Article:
George Mason University Econ Chair Don Boudreaux summarizes my feelings as well in this letter to the editor of the Washington Post.
Your favorable front-page remembrance of the late U.S. Rep. John Murtha inadvertently testifies to the abysmally low standards to which politicians are held (“John Murtha dies; longtime congressman was master of pork-barrel politics,” Feb. 9). By your own account, Mr. Murtha was the “King of Pork.” He was known for skillfully using Congressional procedures to earmark funds for his district – that is, to prompt Uncle Sam to take money from Americans at large and give it to the relatively small number of Pennsylvanians who elect Mr. Murtha to office.
His justification? “I take care of my district.” Nothing here about spending taxpayer money wisely; nothing about the general welfare; nothing about principles or fiscal responsibility.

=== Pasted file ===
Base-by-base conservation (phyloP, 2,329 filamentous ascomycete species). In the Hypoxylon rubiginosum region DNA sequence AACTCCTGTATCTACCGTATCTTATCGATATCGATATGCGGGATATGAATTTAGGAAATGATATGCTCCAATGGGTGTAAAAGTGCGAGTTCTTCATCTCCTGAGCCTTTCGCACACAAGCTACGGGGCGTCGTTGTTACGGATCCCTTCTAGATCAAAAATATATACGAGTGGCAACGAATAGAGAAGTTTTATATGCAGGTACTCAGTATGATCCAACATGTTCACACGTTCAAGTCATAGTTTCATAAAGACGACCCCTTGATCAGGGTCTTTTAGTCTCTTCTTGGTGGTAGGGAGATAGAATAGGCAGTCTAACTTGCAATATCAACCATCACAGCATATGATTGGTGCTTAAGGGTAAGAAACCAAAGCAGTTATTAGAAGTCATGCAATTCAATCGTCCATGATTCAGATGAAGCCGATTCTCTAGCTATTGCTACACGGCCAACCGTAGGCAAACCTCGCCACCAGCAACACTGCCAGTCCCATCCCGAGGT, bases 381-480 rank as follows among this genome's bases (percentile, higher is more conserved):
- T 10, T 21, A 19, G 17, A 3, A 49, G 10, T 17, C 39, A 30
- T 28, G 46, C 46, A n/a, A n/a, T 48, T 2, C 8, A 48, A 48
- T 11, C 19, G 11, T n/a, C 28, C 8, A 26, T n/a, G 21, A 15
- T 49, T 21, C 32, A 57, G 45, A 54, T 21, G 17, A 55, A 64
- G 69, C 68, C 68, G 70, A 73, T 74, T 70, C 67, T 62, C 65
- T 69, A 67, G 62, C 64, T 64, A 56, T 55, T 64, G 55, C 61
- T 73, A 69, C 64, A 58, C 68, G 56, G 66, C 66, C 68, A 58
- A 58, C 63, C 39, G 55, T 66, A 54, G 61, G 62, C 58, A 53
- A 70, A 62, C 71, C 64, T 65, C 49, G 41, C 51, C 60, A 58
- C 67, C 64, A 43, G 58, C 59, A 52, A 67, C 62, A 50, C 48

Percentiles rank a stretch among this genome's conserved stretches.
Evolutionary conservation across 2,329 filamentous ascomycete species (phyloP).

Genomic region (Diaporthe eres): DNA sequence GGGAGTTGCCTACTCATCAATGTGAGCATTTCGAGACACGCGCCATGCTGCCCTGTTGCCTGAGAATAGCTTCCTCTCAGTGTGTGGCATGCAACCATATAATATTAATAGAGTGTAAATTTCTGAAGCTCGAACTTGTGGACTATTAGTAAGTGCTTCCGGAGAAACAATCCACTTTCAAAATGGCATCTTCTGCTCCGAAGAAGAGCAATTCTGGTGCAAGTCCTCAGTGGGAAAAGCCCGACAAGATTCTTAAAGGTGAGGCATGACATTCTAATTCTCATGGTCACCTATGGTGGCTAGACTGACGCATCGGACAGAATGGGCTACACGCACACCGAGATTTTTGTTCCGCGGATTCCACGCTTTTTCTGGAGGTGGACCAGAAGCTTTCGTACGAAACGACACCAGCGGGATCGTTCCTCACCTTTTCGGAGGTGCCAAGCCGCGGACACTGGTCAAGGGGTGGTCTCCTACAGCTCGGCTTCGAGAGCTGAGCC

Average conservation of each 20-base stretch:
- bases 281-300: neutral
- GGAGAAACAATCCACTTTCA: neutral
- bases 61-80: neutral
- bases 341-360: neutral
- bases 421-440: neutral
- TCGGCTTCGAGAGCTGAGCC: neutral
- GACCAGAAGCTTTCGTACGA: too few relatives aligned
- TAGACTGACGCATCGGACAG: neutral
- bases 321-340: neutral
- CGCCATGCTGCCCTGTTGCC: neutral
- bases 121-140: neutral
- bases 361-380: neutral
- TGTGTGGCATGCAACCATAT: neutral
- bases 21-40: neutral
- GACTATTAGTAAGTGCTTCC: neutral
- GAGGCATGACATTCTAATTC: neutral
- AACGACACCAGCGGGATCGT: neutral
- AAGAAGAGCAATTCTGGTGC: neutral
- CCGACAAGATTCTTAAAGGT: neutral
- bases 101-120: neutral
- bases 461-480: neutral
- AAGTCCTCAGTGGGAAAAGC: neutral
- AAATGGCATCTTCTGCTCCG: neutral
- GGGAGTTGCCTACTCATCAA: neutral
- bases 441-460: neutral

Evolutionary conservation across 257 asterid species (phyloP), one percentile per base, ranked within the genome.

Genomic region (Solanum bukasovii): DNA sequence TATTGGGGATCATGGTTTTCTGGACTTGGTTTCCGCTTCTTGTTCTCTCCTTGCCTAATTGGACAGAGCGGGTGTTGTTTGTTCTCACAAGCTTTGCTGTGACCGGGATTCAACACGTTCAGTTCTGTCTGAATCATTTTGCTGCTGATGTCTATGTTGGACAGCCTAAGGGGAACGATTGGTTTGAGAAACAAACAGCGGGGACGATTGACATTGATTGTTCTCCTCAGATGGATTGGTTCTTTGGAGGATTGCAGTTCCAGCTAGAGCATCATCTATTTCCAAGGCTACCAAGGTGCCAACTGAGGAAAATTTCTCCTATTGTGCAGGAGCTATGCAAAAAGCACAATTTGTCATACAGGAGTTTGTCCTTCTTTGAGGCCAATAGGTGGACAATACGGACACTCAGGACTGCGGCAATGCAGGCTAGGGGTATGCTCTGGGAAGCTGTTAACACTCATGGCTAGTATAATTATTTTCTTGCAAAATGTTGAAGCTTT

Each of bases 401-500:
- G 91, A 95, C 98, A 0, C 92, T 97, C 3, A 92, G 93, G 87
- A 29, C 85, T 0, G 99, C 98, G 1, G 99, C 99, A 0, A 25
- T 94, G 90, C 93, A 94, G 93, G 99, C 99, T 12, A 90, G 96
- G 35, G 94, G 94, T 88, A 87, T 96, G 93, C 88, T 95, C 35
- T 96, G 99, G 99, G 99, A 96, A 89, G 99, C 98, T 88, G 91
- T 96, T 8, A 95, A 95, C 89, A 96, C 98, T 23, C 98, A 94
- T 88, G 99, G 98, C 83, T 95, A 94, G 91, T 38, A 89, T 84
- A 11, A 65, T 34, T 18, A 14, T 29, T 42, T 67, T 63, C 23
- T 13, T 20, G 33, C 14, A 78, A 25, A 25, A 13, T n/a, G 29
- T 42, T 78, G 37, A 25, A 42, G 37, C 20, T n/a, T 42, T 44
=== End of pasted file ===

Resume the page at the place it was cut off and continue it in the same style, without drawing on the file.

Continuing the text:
If Mr. Murtha on his own had traveled the country picking pockets, robbing banks, and burgling houses, only to bring the booty back to western PA and share it with his friends, he would have been rightly despised as a common criminal. But because Mr. Murtha joined forces with persons having similarly questionable morals, who together pass off their thievery as “lawmaking,” he’s celebrated in your pages – celebrated for doing, save on a grander scale, exactly what common thieves do.
And I’m sure it’s pure coincidence that many of the recipients of those earmarks just happened to be companies owned by or that employed Murtha’s friends and relatives.
The media loves to venerate politicians when they pass, simply because they were politicians. Doesn’t seem to matter what sort of scoundrels they really were.